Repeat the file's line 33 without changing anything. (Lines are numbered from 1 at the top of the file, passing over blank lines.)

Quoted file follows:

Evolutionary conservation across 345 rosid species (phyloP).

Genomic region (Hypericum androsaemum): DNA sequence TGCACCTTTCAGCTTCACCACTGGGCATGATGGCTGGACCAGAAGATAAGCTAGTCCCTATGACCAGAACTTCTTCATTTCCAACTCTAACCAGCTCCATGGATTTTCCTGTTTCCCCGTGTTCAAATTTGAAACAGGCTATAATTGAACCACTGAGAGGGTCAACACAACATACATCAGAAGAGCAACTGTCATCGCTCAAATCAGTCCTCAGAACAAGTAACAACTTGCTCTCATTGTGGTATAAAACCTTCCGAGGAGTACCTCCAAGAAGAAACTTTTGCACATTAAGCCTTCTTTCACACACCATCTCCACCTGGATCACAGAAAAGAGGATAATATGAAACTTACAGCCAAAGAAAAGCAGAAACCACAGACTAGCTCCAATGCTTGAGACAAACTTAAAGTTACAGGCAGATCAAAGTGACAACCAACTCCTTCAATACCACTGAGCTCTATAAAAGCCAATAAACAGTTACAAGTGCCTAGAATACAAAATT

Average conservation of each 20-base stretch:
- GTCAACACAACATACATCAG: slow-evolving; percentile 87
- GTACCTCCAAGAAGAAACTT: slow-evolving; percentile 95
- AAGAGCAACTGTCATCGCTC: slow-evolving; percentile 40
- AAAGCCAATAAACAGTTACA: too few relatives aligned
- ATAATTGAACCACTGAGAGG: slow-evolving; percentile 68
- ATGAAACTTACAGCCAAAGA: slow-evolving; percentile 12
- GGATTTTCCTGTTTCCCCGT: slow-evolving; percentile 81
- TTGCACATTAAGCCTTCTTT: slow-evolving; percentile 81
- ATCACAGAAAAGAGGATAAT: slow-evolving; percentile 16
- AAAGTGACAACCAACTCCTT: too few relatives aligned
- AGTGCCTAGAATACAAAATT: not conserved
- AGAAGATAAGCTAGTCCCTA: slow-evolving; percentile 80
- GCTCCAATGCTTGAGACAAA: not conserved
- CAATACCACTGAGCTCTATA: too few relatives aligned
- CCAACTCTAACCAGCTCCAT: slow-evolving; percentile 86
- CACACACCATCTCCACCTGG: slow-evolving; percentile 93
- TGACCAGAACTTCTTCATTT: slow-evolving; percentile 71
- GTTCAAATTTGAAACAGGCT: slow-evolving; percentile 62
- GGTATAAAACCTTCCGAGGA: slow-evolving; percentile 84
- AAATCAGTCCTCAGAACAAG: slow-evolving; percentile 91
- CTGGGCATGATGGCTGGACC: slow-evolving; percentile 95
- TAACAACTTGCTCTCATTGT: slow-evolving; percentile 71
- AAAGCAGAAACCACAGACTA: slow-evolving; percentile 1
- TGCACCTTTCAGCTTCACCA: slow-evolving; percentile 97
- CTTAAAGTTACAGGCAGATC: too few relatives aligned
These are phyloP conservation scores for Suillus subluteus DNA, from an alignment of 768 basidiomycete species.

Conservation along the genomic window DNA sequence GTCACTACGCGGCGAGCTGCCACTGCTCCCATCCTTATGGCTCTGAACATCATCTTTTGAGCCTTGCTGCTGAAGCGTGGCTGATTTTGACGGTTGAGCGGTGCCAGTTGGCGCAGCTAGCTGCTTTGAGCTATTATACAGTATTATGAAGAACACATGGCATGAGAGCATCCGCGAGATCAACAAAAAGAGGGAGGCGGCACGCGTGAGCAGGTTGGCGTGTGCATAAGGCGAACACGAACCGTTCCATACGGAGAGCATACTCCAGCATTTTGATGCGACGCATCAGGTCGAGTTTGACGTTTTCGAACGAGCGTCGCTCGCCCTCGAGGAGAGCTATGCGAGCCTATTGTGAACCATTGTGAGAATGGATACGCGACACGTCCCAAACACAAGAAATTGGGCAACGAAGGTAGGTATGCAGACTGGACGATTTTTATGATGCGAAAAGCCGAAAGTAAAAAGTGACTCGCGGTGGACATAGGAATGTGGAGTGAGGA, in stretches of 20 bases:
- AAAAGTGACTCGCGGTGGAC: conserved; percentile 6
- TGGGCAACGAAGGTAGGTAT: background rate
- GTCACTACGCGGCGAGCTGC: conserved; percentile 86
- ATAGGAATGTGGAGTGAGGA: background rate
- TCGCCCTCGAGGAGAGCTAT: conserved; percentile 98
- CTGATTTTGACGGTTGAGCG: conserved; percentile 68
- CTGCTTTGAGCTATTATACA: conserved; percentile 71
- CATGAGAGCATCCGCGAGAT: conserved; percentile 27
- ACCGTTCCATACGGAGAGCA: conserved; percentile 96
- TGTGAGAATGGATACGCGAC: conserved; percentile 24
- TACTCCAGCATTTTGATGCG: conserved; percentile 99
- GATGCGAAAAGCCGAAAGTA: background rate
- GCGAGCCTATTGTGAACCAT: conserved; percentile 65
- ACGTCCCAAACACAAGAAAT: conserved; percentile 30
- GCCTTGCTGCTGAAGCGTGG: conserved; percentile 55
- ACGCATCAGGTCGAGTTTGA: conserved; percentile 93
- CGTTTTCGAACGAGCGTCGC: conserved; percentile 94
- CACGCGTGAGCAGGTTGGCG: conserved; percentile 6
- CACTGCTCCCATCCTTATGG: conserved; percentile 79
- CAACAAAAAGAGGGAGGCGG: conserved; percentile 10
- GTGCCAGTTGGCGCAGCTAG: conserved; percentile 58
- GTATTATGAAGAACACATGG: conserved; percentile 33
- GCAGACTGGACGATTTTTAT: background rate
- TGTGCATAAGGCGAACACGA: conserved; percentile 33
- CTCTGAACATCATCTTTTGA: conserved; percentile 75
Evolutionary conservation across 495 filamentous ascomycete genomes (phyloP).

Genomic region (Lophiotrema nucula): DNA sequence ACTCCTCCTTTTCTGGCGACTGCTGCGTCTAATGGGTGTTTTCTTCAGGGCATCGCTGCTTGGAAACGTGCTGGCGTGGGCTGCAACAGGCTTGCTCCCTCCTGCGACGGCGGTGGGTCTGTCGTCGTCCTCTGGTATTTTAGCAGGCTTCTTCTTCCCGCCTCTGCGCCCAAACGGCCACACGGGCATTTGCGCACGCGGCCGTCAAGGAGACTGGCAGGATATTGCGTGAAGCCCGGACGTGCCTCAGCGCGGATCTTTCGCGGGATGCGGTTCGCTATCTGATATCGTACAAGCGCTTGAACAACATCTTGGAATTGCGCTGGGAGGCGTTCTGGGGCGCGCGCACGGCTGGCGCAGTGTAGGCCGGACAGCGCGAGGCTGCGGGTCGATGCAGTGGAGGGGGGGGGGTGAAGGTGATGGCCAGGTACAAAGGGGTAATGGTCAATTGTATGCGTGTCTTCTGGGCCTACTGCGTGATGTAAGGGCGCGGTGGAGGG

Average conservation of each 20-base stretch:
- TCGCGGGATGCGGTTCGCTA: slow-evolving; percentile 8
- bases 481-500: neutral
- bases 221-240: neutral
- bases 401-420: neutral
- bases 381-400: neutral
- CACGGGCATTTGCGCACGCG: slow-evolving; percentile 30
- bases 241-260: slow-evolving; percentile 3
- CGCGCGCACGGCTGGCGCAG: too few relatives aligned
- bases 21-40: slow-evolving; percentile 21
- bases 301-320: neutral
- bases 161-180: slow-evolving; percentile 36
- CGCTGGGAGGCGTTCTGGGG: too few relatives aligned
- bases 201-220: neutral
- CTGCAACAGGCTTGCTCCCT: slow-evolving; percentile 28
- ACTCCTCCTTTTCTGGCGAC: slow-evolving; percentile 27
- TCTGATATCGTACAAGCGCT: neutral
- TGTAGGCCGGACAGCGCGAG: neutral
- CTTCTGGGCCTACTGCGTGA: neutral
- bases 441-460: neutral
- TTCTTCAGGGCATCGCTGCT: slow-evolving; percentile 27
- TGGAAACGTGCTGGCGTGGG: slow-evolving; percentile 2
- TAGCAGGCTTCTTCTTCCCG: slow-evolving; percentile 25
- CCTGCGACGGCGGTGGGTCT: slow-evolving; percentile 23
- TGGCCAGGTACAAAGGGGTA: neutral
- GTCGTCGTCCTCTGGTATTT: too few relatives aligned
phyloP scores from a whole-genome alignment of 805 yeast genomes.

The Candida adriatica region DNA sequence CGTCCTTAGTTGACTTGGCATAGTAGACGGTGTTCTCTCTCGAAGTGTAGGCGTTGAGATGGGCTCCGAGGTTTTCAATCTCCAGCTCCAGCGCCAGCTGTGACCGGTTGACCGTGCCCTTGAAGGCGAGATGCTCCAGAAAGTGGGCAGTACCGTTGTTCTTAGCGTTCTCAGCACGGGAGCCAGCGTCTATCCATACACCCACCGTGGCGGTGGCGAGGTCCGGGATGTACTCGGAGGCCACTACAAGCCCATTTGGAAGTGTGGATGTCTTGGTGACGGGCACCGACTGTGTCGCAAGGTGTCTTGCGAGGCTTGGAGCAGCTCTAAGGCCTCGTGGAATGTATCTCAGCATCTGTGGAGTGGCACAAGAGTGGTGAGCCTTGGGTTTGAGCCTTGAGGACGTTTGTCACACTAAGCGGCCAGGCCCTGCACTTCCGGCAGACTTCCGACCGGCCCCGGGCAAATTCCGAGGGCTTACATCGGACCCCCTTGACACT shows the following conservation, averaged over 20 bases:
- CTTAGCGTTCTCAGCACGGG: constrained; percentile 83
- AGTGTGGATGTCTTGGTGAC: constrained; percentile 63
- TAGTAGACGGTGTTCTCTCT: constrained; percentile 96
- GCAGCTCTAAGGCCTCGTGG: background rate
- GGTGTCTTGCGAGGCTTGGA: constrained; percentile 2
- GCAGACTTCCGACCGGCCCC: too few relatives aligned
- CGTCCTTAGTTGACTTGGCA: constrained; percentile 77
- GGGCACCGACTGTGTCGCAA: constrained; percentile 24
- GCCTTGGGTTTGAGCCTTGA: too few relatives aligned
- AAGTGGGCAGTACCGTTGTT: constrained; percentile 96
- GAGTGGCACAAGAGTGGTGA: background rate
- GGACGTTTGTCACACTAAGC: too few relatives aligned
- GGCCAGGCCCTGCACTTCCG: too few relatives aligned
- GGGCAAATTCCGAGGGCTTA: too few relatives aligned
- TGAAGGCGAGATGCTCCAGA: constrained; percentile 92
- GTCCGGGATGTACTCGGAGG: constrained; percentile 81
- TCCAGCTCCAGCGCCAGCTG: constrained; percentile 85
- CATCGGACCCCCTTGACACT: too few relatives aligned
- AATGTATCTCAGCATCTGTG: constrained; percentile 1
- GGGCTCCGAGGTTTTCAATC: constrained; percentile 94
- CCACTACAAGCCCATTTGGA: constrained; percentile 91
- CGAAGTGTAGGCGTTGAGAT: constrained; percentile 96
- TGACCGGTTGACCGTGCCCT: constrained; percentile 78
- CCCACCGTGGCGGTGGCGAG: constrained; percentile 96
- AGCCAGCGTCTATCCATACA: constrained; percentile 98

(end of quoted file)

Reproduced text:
- GTCACTACGCGGCGAGCTGC: conserved; percentile 86